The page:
Anyone who has been around the Powerlifting scene over the past few years knows that Chad Aichs is one of the strongest powerlifters to have ever walked the face of the earth.  Chad has officially squatted 1173 pounds in competition and has been ranked as one of the top lifters in the world.

I had the privilege of meeting Chad at elitefts in London Ohio last August at the first elitefts™ Powerlifting Experience which was one of the best experiences I’ve ever had.  Elitefts setup the weekend for lifters to attend the S4 compound, lift the competition lifts in a meet style environment, and get coached by a host of elite athletes, most of whom are legends in the sport. To spend the day training with people like Steve Goggins, Jo Jordan, Brian Schwab, Dave Tate and Marshall Johnson was like going to heaven for a day. I like to envision heaven for me as the S4 compound where I will train everyday with all the best equipment and all the best strength athletes. I could get even stronger in the afterlife!

dave chad whetham PLE 021015 I’ve always had some difficulty setting up my training regimen with any type of regularity. Working as a Firefighter, I have crazy unorthodox shifts that impair my recovery progress and my ability to get any type of a regular sleep pattern. Most training programs don’t take into consideration variations in sleep patterns or irregular shift work. Most are based on schedules that assume the athlete works and trains during the day and can accommodate proper rest and a regular training schedule.

I became intrigued speaking to Chad Aichs at elitefts when we were talking and I discussed shift work and irregular sleep patterns. Chad told me he had suffered from sleep deprivation and depression during the height of his powerlifting career. There were times when he wouldn’t sleep for two to three or more days at a time. He understood the issues and had experience surrounding the problems some athletes face when unable to sleep regularly or recover properly. We became friends and exchanged contact information.

Shortly after returning home to Canada I sent Chad an email asking if he would be interested in helping me with my meet prep for the WPC World Powerlifting Championships in November. At first, Chad was a little hesitant to jump on board, as he preferred to work with athletes one-on-one and didn’t like training over the internet.  With a little coaxing, fluttering some eyelashes and the odd tear, I convinced Chad to agree giving me a hand with my meet prep.

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The first thing I noticed about Chad when we started working together was that everything was technique,technique, and (most importantly) technique!

Everything had to be changed. Chad made some immediate changes for everything. A complete overhaul for the squat, bench and deadlift. Changes in stance, bar placement, hip angle, tightness, bar path and foot position were some of the initial changes. Chad was right. Sending videos back and forth trying to make a ton of technique changes was difficult for both Chad and myself. He was getting frustrated with me not doing certain movements correctly and I was getting frustrated because I just couldn’t seem to get into certain positions properly and do what I needed to do. I thought Chad was joking when he said, “you need to come to Reno and I’ll get you sorted out.” And then the reality set in that I was going to be making a trip to Reno to train with the legendary Chad Aichs, who promised to kick my ass and dig a shallow grave in the desert for me if I wasn’t up to snuff before I left. We set up the adventure for October.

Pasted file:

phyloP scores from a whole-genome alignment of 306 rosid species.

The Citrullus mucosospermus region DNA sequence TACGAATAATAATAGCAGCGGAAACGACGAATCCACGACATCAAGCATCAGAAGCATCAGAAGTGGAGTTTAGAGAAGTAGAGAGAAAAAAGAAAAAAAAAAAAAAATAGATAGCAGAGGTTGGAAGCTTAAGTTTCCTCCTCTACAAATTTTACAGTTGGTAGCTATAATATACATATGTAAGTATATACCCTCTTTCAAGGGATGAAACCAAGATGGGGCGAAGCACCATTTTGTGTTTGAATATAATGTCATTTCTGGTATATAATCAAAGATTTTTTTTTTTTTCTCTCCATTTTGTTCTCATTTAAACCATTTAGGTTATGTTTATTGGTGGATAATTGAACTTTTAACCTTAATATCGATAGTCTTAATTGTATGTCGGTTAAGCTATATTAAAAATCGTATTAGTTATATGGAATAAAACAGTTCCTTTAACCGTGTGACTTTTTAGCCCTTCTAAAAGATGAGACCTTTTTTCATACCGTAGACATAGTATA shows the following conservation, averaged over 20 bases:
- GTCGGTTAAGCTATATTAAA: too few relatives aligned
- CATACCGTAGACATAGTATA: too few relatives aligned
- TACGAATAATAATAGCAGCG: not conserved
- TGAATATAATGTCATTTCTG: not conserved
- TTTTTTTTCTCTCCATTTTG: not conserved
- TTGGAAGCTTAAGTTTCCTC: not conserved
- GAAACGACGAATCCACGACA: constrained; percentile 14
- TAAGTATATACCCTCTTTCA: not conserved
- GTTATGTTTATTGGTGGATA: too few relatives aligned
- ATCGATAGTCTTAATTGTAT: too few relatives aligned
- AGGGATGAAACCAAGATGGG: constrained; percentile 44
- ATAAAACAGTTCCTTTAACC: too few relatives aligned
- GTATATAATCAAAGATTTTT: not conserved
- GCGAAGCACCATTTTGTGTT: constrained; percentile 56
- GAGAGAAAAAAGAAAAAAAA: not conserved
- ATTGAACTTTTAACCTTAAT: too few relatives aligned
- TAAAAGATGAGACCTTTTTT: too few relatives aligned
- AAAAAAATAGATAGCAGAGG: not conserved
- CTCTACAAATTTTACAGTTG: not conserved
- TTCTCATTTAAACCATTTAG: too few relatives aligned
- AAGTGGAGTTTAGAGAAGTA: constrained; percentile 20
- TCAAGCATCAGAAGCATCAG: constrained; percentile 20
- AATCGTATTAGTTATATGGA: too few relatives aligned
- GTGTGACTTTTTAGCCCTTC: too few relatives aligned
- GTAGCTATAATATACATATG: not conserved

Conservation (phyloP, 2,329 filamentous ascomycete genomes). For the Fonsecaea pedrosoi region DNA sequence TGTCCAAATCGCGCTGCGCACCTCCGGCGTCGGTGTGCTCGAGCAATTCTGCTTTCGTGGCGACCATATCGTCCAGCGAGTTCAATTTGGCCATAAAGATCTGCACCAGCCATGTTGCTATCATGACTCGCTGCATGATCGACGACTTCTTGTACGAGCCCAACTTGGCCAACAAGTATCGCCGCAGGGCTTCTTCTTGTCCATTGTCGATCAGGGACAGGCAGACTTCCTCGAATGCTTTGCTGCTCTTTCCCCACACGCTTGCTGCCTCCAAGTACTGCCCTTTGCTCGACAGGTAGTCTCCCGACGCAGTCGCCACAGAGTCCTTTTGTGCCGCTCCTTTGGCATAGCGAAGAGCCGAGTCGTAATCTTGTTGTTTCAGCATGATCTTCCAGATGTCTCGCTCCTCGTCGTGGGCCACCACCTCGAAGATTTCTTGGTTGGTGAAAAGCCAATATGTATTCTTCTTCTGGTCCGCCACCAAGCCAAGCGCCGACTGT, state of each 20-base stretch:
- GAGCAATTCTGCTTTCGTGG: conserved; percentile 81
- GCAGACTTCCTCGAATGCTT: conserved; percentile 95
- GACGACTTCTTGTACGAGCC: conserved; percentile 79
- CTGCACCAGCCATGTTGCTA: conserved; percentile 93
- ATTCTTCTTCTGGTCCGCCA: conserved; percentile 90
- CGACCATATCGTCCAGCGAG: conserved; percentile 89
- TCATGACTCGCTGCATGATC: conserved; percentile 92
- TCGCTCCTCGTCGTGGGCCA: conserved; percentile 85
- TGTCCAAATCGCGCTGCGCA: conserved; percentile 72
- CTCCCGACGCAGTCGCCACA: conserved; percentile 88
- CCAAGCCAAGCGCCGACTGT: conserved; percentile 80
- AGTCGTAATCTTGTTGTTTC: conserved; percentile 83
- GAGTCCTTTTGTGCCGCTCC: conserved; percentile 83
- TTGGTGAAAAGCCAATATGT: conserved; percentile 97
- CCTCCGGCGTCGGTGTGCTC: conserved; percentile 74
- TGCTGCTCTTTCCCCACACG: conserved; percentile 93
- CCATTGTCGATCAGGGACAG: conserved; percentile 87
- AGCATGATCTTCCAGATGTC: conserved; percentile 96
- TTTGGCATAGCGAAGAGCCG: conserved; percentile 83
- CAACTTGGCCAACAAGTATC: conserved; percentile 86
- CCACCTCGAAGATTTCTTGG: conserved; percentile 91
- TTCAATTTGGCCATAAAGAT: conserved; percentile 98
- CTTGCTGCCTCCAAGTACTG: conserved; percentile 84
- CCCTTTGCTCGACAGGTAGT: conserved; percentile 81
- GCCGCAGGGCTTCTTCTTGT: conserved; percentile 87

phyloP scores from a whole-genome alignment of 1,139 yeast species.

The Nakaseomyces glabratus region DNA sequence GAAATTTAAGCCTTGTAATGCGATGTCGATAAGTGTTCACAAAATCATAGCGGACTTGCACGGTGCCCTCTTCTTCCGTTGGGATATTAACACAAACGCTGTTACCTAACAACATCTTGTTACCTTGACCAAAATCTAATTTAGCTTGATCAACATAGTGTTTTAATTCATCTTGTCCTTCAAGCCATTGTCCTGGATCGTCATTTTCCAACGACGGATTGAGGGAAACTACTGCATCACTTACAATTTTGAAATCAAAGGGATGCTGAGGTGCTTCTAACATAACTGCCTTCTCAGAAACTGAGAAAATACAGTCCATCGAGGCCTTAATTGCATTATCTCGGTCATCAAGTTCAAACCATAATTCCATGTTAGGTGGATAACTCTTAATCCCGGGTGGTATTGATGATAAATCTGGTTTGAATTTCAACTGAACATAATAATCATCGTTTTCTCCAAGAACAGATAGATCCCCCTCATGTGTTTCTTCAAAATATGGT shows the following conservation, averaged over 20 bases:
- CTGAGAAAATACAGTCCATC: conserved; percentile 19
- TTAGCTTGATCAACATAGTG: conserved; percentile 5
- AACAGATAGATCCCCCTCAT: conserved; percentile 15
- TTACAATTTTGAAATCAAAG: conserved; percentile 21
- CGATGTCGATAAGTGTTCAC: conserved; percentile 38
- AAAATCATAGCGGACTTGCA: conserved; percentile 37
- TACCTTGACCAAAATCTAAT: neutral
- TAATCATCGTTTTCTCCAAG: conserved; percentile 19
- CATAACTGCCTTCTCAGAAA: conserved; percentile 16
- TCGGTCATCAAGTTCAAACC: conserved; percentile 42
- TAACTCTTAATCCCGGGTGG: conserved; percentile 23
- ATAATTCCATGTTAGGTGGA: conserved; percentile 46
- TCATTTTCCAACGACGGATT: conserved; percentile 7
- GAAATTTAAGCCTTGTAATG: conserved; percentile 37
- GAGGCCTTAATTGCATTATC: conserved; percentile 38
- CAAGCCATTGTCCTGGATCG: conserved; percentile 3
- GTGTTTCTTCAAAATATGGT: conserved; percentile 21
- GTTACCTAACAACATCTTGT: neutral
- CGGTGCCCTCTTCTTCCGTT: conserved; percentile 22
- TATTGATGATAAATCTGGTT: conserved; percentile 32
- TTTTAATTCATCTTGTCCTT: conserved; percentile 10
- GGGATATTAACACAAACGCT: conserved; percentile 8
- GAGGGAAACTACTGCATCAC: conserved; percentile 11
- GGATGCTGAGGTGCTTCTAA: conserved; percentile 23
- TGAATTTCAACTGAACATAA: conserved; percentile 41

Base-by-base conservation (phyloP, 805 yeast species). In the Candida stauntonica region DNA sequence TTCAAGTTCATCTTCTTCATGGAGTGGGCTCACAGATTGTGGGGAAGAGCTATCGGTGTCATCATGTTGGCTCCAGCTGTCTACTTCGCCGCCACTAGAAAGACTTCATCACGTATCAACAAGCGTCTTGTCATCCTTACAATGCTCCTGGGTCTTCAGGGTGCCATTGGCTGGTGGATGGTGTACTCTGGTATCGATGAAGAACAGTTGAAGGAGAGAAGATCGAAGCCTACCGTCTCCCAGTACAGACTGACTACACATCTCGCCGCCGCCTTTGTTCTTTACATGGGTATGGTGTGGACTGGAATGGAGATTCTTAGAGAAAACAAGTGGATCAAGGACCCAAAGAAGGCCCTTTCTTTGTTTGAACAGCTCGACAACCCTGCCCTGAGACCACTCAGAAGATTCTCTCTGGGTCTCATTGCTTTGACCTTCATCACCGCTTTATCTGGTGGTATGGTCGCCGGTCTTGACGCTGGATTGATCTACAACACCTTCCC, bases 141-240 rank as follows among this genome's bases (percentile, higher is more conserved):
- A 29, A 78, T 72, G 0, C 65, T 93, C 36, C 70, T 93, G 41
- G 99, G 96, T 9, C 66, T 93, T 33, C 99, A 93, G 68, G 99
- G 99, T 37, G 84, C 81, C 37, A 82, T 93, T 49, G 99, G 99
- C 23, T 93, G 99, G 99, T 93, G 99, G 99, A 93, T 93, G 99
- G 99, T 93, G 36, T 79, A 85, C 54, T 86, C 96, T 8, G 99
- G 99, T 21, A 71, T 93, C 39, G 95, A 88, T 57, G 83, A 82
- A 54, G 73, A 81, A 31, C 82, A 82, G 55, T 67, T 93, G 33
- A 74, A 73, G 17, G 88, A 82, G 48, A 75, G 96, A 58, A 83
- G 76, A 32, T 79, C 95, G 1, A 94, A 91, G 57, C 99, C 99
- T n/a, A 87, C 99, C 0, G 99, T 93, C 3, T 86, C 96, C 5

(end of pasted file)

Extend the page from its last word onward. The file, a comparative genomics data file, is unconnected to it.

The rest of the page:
You can’t get a direct flight to Reno from Buffalo.  The flight(s) down went from Buffalo to Washington, Washington to Denver and finally Denver to Reno. An eighteen-hour flying extravaganza! I was beat when I arrived in Reno at almost midnight. The first day I was up at 8 a.m., which was 5 a.m. in Reno! Forgot about the time change and the jet lag (typical for a senior). I picked Chad up at his place where he showed me his treasured gun cabinet; fully stocked with an AK-47, rifles, handguns, ammo, knives and other cool stuff. (I think this was pure intimidation). Being from Canada, where we’re not conditioned for guns and knives, I assured Chad that us Canucks are pretty versatile and adept for defending ourselves with the dreaded butter knife and “spork” which was just removed from the restricted weapon legislation.

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Breakfast was an educational experience for me where I learned a ton about how Chad approached lifting in general. “Everything is training”, “lifting is the easy part”, “what are you willing to do to get strong”? Every meal is considered part of training, resting is considered part of training; all your activities you incorporate into your daily routine are part of your training. It was a real opportunity to see the thought process of someone who is a world class athlete and how everything is considered part of a bigger picture.